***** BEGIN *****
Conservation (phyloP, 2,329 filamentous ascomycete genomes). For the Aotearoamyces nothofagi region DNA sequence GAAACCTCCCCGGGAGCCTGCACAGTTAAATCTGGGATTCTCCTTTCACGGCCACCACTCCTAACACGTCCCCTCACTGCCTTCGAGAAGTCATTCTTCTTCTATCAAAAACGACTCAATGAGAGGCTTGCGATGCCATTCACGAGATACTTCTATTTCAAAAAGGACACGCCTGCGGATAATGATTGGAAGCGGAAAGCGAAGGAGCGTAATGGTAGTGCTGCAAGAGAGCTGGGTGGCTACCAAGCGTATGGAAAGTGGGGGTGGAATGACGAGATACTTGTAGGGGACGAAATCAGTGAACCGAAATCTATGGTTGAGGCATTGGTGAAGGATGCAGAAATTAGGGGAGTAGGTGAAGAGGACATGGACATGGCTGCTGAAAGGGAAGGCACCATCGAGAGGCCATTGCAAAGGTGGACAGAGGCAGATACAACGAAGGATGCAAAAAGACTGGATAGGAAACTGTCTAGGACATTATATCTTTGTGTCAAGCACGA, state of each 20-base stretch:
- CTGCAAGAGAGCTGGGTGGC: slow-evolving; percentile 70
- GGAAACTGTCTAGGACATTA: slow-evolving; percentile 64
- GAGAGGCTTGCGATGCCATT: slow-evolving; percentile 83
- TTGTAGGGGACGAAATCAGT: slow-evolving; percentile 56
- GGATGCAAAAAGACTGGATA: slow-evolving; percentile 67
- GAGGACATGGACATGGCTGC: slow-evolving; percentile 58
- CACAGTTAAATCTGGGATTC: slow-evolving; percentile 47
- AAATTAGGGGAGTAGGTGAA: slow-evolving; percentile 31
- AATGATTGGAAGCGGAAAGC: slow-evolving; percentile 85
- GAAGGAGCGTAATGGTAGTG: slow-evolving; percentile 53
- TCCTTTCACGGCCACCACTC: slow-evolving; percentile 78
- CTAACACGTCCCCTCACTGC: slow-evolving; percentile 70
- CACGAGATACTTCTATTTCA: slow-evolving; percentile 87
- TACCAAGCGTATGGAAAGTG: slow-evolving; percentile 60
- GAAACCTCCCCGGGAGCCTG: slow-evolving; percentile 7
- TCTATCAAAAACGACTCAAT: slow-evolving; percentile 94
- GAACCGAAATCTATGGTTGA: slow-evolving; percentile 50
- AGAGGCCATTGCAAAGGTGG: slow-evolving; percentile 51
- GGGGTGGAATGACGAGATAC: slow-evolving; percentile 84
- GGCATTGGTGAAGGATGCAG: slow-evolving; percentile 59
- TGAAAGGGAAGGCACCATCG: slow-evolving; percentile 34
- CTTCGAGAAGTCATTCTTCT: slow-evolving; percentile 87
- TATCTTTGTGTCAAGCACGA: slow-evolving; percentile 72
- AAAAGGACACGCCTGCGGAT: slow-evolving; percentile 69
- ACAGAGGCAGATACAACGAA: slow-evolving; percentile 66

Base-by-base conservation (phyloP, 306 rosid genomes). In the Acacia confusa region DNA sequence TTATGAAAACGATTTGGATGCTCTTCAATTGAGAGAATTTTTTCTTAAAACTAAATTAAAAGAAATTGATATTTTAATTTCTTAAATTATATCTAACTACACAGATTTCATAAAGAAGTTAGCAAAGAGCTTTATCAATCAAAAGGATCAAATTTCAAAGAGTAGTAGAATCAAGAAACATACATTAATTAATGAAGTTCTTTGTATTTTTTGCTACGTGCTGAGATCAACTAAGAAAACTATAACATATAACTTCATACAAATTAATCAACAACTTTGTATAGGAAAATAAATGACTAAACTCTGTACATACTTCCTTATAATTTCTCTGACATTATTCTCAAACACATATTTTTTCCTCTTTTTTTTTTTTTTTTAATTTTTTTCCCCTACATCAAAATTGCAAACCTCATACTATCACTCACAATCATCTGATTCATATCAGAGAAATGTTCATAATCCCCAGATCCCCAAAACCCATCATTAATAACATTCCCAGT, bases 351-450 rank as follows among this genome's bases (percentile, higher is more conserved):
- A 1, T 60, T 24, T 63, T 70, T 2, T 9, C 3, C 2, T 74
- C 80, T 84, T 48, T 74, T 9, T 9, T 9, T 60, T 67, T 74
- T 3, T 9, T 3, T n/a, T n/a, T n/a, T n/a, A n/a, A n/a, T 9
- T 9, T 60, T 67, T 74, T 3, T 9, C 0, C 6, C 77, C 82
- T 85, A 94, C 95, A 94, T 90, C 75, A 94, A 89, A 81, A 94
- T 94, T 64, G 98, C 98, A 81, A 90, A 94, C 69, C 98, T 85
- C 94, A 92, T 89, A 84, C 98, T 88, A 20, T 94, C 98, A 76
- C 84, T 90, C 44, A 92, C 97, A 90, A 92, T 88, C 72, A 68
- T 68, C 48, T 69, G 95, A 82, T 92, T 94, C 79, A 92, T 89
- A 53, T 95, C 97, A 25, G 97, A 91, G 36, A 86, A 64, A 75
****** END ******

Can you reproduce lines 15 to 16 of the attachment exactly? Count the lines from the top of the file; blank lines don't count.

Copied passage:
- TACCAAGCGTATGGAAAGTG: slow-evolving; percentile 60
- GAAACCTCCCCGGGAGCCTG: slow-evolving; percentile 7